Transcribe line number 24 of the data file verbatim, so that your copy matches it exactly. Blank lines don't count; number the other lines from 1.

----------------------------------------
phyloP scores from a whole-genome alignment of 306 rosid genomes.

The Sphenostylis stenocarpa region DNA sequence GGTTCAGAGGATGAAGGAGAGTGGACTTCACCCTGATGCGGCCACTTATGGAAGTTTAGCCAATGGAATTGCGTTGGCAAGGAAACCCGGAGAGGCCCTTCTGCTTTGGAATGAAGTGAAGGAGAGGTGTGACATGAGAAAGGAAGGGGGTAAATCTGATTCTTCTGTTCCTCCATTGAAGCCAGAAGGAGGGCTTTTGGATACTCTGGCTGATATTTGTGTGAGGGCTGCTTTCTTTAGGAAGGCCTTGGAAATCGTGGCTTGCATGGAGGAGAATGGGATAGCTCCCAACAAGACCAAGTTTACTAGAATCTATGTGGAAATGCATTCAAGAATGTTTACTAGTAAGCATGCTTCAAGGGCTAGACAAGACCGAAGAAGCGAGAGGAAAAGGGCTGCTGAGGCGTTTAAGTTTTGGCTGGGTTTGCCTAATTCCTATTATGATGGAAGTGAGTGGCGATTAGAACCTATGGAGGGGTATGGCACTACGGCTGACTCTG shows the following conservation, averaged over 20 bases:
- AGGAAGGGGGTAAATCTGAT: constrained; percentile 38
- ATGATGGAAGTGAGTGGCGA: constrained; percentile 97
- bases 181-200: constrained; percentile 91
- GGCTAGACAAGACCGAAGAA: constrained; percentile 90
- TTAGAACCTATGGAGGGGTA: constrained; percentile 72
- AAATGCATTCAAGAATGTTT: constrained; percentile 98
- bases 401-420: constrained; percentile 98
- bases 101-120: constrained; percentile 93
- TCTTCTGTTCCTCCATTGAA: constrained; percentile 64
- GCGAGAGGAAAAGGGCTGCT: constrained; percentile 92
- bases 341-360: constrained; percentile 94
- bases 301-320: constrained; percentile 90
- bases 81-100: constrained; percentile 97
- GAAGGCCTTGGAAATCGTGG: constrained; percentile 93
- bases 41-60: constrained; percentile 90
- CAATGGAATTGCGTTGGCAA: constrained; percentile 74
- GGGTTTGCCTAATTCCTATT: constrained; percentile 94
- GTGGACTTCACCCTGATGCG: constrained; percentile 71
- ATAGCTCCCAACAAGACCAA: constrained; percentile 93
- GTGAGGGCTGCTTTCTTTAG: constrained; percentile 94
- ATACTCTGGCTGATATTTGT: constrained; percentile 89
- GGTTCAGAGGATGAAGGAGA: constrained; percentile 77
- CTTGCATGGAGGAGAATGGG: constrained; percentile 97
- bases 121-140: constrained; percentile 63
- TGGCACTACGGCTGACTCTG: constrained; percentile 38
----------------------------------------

- GGTTCAGAGGATGAAGGAGA: constrained; percentile 77